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Elon Musk finally admits Tesla is building its own custom AI chips

James Hughes 1

Re: I agree with Musk

"Bag of resentment" - great phrase! Hope you don't mind if I use it.

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James Hughes 1

Re: Intelligence doesn't exist in a money dominated world let lone AI!

Almost certainly the AI would do a better job than a human in panic school leaving situations. Maybe not at current state of the art, but within a few years.

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James Hughes 1

Re: Overstretch

It's actually a lot easier nowadays to build you own silicon. Good tools, libraries and cheap FPGA's make the process cheaper. Still expensive making the actual silicon, even on a MPW.

I'm not surprised in this move TBH, getting a custom designed chip exactly targeted at what you want, rather than buying something not quite right from a third party for more money seems like a good move.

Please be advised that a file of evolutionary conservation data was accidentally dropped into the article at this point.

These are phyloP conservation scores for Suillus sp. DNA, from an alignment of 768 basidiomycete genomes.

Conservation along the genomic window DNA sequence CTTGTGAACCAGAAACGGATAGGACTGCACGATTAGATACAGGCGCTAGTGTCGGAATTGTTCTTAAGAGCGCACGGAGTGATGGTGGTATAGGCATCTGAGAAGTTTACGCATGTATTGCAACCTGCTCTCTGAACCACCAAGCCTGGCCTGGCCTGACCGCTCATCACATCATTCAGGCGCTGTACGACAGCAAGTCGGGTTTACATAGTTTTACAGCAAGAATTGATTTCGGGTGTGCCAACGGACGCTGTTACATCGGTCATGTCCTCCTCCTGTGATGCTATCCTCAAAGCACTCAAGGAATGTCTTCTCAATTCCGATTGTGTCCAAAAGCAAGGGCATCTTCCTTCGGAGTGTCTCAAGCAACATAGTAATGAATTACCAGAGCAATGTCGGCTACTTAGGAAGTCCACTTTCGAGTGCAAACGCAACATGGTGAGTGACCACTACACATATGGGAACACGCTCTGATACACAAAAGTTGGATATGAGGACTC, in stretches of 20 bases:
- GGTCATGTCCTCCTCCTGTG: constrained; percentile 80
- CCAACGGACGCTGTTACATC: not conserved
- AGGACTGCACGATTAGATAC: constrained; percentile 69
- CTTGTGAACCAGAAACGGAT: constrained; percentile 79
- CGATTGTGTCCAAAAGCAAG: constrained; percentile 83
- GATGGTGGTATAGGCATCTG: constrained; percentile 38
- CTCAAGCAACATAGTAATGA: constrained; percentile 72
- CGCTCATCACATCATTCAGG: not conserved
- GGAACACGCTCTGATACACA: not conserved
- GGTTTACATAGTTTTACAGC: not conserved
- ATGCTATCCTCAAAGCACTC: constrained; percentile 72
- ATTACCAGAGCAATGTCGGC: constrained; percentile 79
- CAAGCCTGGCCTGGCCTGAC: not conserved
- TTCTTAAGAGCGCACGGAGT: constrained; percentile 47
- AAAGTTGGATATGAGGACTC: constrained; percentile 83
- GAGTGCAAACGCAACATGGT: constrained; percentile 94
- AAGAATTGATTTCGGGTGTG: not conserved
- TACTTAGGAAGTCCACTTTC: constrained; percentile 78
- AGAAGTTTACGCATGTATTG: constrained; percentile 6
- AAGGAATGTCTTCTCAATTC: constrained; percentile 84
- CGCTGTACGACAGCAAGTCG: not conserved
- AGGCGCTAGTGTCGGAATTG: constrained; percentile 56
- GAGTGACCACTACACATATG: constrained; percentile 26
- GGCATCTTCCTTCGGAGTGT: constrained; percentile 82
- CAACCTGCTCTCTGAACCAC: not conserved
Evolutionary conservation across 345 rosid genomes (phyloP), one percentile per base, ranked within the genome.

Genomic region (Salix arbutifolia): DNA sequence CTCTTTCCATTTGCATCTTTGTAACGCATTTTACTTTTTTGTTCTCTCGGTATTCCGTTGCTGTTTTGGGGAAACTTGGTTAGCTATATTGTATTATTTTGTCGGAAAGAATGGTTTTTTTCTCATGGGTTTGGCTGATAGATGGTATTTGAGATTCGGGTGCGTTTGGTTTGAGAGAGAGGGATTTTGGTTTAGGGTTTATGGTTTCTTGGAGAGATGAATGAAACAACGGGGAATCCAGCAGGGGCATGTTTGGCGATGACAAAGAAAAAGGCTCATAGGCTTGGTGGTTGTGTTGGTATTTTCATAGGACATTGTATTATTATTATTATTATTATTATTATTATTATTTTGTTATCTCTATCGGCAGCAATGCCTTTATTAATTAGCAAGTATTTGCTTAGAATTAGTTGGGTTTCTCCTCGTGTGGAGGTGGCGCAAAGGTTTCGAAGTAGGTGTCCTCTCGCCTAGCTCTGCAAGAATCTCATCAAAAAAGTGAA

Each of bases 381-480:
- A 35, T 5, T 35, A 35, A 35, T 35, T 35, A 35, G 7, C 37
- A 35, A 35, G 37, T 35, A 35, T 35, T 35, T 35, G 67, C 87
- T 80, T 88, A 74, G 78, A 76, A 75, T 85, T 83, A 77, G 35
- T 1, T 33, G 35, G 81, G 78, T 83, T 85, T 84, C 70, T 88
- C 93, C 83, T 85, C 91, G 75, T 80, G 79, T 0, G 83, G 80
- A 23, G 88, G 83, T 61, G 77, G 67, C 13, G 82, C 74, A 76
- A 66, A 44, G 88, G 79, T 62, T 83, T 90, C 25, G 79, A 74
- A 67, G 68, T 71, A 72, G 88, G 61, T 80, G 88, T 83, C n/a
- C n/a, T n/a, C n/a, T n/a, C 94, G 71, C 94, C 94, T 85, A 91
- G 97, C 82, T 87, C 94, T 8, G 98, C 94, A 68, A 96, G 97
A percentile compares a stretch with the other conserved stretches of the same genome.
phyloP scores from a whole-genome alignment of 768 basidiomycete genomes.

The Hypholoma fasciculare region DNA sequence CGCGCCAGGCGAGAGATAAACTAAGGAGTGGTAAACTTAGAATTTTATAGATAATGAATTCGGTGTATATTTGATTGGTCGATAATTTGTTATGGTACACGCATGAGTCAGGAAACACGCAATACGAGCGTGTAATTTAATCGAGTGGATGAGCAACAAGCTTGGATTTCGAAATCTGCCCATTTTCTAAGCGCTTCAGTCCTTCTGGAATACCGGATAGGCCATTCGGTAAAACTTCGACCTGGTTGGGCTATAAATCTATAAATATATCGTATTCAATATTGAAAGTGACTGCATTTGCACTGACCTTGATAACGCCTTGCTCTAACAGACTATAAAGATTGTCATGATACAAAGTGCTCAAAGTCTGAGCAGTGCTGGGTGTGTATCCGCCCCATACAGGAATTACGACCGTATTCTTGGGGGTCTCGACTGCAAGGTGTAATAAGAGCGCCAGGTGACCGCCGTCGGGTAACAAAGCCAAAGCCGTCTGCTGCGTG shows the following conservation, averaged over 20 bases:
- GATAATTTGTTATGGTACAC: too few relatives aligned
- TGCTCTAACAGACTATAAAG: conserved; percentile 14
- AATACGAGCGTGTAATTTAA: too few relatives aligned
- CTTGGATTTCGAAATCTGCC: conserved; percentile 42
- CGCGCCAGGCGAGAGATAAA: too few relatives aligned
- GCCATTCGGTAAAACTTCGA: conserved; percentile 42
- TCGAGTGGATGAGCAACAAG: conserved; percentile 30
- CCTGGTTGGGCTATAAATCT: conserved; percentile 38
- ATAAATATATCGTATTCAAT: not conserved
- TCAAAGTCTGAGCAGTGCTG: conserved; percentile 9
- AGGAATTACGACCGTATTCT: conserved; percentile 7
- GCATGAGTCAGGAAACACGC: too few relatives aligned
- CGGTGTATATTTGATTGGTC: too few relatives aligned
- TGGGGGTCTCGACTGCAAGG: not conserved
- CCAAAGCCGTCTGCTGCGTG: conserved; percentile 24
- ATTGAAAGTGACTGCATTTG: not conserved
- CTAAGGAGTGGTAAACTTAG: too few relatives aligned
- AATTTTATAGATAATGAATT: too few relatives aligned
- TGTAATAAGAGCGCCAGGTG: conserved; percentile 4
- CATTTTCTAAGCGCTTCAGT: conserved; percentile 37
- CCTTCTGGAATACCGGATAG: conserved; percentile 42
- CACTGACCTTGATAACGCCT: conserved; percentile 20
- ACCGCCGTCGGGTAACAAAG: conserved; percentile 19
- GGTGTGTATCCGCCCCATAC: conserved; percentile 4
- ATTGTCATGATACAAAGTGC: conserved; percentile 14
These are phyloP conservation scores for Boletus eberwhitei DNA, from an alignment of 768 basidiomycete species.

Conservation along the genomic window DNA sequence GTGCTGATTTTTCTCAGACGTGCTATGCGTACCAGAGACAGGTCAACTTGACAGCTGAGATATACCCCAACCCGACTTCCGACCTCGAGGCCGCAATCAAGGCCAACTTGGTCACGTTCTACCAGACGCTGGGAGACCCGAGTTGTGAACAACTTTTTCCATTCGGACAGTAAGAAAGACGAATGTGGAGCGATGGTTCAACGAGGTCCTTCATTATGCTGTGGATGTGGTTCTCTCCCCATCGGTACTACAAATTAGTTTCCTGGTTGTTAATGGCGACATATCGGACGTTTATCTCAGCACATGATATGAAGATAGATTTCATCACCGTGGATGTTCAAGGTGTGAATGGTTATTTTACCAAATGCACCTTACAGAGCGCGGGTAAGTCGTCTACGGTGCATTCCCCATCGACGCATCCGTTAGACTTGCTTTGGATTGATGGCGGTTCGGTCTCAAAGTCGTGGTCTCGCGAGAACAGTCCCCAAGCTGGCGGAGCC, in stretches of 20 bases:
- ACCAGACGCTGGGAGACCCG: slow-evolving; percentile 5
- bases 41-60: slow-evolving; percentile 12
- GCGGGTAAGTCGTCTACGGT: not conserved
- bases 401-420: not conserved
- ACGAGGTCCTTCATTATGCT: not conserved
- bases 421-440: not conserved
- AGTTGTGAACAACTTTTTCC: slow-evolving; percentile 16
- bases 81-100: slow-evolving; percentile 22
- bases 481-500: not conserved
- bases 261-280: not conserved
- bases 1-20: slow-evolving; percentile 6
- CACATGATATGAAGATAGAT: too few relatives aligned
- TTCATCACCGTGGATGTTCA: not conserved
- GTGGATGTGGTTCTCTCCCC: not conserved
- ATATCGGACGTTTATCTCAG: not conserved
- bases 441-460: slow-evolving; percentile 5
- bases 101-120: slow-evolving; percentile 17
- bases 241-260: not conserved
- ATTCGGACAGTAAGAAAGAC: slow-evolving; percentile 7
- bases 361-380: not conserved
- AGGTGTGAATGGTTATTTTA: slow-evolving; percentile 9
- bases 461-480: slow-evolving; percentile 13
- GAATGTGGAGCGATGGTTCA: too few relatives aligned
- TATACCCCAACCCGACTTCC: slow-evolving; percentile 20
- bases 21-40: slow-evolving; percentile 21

I don't think this is overstretching. Its not like Musk is sitting there doing the design himself, he has employed a lot of smart people to do that for him.

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James Hughes 1

Re: Overstretch

The Musk hate is strong in this one.

Perhaps waiting until all his companies fail, then gloating would be a more useful use of your time.

Of course, then you might be disappointed.

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James Hughes 1

Re: Nothing to worry then

Important to remember - Investors, in general, are not stupid people. If they think DONT think Tesla are a worthwhile investment, they don't need to put any money in. And yet, here they are, putting money in. Ergo, they think Tesla are a good investment. And I think they are right, certainly better than the money sinks that are the other car companies in the states.

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James Hughes 1

Re: Nothing to worry then

@dainB

If you are going to give examples of failure, at least give examples of failure. I think everything you mentioned is actually still in progress. Failures happen when they fail. And none of the examples you have given have failed, in fact, most of them are successes. And having read you post, were you being sarcastic? Because after I wrote the below I realised that everything you wrote was actually the exact opposite of whats actually happening.

Gigafactory - production ramping up.